That's not the point of booing. The Bush people are holding the Cheney event to excite their supporters, and that's more difficult if you have a bunch of idiots in the back booing. It's not meant for swing voters. Sheesh.

Posted by: Al at August 9, 2004 05:08 PM

If this is a mechanism to weed out potential hecklers from these GOP events, it won't work. Some Ted Rall-esque whackball is bound to sign one of those "oaths" so he can get in and rant about Enron and Halliburton and Florida votes and other DU fare.

Posted by: Alan K. Henderson at August 10, 2004 12:41 AM

Not that it's truly binding or anything, but wouldn't you feel at least a little bit honor-bound to vote the way you pledged?

I mean, if I've signed a document saying "I pledge to vote for" so-and-so, and I get to the polls and think, "I'm going to ignore that signed pledge and vote for someone else"...wouldn't that make you uncomfortable that you've broken an oath?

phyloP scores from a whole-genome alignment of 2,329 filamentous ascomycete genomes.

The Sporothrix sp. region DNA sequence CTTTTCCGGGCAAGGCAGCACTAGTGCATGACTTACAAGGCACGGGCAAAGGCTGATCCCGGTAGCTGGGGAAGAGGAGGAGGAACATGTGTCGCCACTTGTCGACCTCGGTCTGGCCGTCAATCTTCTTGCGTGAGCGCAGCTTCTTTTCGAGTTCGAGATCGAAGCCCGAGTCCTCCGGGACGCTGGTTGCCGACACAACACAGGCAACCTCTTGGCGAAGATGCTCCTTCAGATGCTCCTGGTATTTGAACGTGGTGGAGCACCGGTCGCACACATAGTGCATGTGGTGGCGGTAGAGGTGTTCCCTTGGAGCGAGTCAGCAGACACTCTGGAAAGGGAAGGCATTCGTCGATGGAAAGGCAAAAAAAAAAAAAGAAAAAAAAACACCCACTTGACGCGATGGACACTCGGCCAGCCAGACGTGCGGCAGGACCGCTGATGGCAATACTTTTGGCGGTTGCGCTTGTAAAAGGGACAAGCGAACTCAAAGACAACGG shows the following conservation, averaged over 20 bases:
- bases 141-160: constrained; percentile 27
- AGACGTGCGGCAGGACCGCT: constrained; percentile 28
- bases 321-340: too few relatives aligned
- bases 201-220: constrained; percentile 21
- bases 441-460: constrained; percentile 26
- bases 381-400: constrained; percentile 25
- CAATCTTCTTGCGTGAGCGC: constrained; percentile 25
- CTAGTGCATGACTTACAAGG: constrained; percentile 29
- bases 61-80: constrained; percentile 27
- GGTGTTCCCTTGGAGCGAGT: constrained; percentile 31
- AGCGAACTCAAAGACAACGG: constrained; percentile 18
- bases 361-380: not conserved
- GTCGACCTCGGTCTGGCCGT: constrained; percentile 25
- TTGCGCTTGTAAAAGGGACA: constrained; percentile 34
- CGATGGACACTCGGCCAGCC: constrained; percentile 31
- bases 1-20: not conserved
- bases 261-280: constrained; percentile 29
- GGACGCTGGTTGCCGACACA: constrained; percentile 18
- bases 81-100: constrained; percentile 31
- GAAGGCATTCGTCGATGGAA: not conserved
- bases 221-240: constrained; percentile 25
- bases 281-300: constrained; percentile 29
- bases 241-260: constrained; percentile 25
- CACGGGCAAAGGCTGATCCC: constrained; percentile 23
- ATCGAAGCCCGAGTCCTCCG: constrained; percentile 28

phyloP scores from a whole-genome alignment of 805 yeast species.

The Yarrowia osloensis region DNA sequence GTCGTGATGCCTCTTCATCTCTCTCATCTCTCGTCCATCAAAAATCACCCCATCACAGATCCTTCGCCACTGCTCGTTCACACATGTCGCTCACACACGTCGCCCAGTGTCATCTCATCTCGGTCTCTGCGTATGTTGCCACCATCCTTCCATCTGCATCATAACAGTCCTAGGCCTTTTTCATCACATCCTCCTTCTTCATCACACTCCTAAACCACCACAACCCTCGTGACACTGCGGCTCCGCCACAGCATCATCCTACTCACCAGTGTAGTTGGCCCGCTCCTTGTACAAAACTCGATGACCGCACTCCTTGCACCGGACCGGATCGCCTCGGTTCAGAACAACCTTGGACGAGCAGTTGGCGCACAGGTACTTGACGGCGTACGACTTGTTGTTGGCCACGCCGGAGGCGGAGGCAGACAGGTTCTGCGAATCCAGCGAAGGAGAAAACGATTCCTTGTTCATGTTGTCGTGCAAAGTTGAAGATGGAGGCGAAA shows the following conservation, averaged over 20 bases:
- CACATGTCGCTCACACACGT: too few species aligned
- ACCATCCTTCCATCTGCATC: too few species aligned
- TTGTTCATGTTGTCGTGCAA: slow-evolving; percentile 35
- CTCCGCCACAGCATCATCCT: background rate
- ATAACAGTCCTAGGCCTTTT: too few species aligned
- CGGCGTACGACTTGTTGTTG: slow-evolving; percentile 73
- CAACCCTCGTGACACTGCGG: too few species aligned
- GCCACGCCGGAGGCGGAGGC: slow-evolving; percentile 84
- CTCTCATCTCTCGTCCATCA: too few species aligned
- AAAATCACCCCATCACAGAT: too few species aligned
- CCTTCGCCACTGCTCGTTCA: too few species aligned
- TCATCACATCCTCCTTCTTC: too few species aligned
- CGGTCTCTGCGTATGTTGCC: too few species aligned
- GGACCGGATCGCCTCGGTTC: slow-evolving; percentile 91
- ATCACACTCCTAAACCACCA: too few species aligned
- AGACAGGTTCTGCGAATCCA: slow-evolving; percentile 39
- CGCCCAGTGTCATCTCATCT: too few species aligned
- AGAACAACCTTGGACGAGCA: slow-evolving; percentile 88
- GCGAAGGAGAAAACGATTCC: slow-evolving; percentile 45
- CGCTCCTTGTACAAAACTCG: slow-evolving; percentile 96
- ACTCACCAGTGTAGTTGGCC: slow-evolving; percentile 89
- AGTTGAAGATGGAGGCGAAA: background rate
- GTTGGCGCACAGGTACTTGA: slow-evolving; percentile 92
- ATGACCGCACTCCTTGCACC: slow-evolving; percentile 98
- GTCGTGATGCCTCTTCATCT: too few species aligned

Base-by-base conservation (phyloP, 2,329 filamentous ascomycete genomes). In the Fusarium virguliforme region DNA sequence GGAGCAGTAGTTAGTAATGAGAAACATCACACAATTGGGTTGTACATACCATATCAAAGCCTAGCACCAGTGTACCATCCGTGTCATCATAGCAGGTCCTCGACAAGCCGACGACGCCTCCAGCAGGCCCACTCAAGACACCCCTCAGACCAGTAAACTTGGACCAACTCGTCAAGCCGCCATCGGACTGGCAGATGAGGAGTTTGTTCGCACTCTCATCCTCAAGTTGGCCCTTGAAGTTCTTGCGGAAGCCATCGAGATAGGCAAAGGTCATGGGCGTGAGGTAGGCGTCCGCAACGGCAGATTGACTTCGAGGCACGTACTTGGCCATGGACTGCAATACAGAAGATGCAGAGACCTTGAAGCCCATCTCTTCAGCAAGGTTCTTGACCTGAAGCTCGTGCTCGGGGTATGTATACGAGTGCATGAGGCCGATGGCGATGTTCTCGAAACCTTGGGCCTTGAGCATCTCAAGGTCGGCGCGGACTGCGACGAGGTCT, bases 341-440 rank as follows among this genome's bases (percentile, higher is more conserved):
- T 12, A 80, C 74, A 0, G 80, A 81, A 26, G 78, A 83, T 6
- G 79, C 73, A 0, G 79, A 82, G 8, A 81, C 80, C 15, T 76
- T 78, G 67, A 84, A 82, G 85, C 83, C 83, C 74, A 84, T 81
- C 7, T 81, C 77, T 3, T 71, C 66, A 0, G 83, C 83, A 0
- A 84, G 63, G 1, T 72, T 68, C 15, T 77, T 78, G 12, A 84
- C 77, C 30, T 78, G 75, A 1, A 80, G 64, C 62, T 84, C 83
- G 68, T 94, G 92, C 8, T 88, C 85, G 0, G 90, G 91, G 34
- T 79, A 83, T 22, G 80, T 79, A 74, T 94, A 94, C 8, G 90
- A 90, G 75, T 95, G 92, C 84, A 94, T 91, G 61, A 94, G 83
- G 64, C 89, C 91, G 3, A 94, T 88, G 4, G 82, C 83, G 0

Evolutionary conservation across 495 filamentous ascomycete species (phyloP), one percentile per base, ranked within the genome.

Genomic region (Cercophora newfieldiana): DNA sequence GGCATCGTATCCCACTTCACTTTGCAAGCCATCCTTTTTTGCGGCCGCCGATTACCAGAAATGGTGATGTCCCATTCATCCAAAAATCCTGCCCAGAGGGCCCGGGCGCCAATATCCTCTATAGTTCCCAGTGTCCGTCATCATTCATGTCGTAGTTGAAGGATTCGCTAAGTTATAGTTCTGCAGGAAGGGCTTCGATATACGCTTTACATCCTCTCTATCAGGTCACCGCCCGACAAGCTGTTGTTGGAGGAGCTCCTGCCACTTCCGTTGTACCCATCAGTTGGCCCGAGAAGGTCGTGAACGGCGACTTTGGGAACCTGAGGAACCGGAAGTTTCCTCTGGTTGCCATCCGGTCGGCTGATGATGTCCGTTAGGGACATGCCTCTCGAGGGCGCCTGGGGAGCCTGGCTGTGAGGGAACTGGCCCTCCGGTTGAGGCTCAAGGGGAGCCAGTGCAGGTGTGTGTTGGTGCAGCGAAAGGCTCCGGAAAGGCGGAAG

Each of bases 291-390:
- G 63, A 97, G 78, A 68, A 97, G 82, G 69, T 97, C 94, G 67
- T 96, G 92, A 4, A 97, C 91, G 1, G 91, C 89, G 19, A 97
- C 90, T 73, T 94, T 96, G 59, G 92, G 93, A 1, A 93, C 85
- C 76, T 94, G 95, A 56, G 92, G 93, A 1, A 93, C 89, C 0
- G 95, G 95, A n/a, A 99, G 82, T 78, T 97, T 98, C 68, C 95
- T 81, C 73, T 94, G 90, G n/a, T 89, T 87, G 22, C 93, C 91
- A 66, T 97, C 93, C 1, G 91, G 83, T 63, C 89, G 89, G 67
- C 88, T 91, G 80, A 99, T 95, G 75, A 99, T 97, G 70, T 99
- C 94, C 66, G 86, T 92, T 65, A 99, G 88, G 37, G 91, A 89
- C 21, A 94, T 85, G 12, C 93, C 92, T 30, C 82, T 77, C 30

Ethical or not, it would make me uncomfortable. I might not end up honoring it at the moment of decision, but still...

Maybe I'm giving Republicans too much credit for having honor ;)

Posted by: Barry at August 10, 2004 07:33 AM


I dunno, after all, what one is apparently signing states:

"I, (full name) ... do herby (sic) endorse George W. Bush for reelection of the United States."

It doesn't say anything about reelection of Mr. Bush to the position of President, only that we wish to reelect the United States. ;-)

Sometimes one can get close to saying the right thing and still miss it by a mile.

Posted by: Ratatosk at August 10, 2004 08:38 AM